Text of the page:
By July 21, 2016 Uncategorized No Comments

From the movie “Dumbo” to Saturday morning cartoons, the image of an elephant cowering from a tiny mouse is pretty well established.

A 2007 episode of the Mythbusters television show actually seemed to validate this theory, as evidenced by this short video clip.

But, have you heard that elephants are even more terrified of ants?

Researchers have discovered that ants in Africa’s sub-Saharan savannah are the bane of elephants’ lives, with the pachyderms steering clear of trees infested with them to avoid having any ants crawl up their sensitive trunks.

Scientists Jacob Goheen and Todd Palmer observed that during a really dry year most trees were obliterated by hungry elephant herds. Only a single species of tree stood up untouched: the Acacia drepanolobium, also called the whistling-thorn tree or ant tree.

According to the scientist’s studies, the acacias are a refuge for ants. They feed them with a sweet substance and, in exchange, the ants will attack the elephants whenever they get near it, invading their trunks and biting them badly.

The scientists tested this by feeding the plant to the animals with and without ants, as well as other species with and without ants. The elephants didn’t touch any vegetation with ants in them.

After that, they altered the ant population in the wild trees. The same trees, with no ants, got badly damaged by elephants. Their conclusion is that ants, the tiniest of animals on the African Savannah, trump the largest animal in those fields.

According to Dr. Palmer, the ants act as bodyguards for these trees to keep trampling elephants at bay. “Swarming groups of ants that weigh about 5 milligrams each can and do protect trees from animals that are about a billion times more massive,” Dr. Palmer said.

Palmer added, “an elephant’s trunk is a truly remarkable organ, but also appears to be their Achilles heel when it comes to squaring off with an angry ant colony.”

Anybody else smell a metaphor here?

The official seal for the United States Department of Education is composed of a large, vibrant tree, its leaves, and sun rays. As described on the National Council for Educational Statistics (NCES) website:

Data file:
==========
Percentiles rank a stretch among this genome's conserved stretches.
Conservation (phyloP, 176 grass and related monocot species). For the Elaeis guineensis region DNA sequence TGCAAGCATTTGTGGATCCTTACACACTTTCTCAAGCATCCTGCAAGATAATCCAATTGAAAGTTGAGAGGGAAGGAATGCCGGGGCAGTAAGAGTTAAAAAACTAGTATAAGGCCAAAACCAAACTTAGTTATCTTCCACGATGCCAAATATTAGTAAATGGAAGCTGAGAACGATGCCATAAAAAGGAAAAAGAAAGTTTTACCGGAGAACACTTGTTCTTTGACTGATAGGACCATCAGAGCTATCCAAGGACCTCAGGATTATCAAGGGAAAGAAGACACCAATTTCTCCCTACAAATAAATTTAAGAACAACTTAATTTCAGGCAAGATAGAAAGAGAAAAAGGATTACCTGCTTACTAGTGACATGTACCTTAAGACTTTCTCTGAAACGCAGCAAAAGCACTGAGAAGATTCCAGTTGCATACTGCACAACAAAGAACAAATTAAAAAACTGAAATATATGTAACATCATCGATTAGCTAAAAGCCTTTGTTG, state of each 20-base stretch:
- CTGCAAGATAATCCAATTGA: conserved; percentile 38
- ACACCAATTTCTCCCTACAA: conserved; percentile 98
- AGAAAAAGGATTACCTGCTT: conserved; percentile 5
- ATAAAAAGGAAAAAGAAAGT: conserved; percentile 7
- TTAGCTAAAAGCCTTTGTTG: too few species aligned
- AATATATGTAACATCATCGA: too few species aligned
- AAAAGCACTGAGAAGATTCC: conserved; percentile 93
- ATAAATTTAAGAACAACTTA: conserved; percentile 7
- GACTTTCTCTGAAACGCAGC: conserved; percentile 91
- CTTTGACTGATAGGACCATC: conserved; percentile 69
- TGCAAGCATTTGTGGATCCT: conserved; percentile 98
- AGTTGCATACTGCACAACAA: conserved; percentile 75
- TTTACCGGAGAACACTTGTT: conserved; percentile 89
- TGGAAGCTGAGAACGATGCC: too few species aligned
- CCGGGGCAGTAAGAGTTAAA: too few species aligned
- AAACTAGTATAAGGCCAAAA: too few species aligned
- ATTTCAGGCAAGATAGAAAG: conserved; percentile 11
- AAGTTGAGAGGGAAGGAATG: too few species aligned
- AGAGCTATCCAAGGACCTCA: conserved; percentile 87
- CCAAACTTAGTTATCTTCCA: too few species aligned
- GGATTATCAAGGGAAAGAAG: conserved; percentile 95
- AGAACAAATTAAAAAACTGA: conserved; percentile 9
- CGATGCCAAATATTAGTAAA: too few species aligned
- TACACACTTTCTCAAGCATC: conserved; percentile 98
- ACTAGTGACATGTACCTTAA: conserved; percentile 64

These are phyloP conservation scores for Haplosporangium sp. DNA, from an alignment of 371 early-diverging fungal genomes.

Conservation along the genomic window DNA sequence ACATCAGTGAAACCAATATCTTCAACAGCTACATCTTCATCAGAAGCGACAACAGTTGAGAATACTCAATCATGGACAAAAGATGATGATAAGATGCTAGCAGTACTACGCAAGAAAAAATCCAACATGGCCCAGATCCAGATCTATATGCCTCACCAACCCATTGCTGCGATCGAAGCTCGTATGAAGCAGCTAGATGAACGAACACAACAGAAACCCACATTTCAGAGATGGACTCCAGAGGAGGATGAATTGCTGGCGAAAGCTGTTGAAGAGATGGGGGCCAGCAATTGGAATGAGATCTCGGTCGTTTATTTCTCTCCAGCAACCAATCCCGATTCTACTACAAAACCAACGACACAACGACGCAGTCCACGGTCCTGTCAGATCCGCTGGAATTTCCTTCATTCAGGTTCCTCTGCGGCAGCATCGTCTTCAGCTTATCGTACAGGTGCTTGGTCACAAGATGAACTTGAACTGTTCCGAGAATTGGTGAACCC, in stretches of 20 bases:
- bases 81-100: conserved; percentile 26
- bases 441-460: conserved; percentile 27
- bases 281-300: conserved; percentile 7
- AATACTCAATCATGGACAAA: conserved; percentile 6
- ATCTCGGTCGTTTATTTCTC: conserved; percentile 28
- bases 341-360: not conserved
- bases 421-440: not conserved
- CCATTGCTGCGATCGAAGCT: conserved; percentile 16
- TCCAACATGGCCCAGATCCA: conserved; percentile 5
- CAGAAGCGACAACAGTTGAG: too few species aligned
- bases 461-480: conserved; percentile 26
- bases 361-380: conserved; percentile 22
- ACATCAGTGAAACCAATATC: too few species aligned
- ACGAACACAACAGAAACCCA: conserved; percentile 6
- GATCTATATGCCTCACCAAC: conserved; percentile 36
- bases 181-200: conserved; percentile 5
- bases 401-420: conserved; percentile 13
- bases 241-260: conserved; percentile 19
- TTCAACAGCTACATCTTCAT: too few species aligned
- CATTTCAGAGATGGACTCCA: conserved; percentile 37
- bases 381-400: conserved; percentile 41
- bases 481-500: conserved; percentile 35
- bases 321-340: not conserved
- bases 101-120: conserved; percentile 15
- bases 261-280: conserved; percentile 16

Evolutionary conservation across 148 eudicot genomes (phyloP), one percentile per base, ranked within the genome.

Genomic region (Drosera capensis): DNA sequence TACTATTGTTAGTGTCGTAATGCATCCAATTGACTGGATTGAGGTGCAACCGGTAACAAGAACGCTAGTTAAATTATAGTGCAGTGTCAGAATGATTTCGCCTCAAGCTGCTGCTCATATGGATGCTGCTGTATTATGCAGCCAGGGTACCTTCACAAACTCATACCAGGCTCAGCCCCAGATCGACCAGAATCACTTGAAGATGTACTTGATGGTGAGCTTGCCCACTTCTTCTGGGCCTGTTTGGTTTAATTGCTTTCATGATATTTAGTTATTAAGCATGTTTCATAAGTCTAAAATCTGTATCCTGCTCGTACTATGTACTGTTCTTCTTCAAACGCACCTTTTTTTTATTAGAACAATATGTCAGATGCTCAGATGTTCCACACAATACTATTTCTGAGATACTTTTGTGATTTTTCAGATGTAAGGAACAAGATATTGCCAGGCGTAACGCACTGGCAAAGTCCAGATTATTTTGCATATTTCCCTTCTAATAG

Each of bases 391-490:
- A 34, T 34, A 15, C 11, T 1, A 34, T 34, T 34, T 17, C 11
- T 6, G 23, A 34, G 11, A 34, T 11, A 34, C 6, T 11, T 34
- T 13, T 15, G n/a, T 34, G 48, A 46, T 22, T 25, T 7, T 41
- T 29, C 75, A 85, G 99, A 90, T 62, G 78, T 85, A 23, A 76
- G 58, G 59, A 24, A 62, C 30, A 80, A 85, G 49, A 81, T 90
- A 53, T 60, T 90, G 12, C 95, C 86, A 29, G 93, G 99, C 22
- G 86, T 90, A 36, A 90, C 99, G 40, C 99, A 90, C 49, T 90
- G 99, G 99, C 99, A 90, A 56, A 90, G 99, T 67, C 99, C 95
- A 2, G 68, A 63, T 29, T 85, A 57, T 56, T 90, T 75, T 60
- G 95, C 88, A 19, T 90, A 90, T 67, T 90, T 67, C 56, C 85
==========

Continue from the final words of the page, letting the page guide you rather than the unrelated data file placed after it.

“With its sturdy trunk set in solid earth, the tree expresses the confidence and strength imparted to the individual through the development of the mind and the assimilation of knowledge. The glory and satisfaction of achievement are exhibited in its leaves. The background of sun and rays suggests the role of the Department in the promotion, nurturing, and encouragement of the best in all aspects of the nation’s educational system.”

The Elephants of education reform – politicians, policy makers, and corporate raiders – would love to have unfettered access to the tree of public education.

However, rather than maintaining one powerful, sustainable tree to serve as a canopy for ALL of America’s children, the Elephants would replace it with multiple smaller trees, each competing for their share of sunlight and nourishment.

Some trees would be planted in rich soil and afforded an ample supply of water and high quality nutrients. With these advantages, the leaves of the tree would flourish, providing shade and comfort for those fortunate to fit under its highly selective canopy.

Others trees would be planted in barren soil with poor quality sunlight and allowed to slowly starve. As their leaves die and fall to the ground due to neglect, the Elephants would label them failing trees and quickly consume them.

A few of the lucky children might find shade under another tree. Yet, others would be left to seek shelter in a hostile and unforgiving landscape, with minimal protection from the elements.

The notion of sharing the shade of only ONE tree, and investing our nation’s best efforts in sustaining it, is contrary to the Elephant’s stated ideal of separate and unequal trees.

The privileged of our society will always be able to choose whichever strong and stable tree they want, while the less fortunate of children scurry for shade under sparse saplings that may be trampled or devoured by the Elephants at any time.

This is the reformers’ vision for America. They have money, power, and influence. They are Elephants.

The tree of public education has served our nation well for well over a hundred years. If properly nourished and maintained, it will continue to provide ample shelter for all of our children for generations to come.

If the Elephants are permitted to bring it down, the American ideal of equality of opportunity for all citizens will forever fade away.

The only thing that will stop this vision from happening is the constant stinging from a swarm of angry, protective ants.

Are you ready to be an angry ant?

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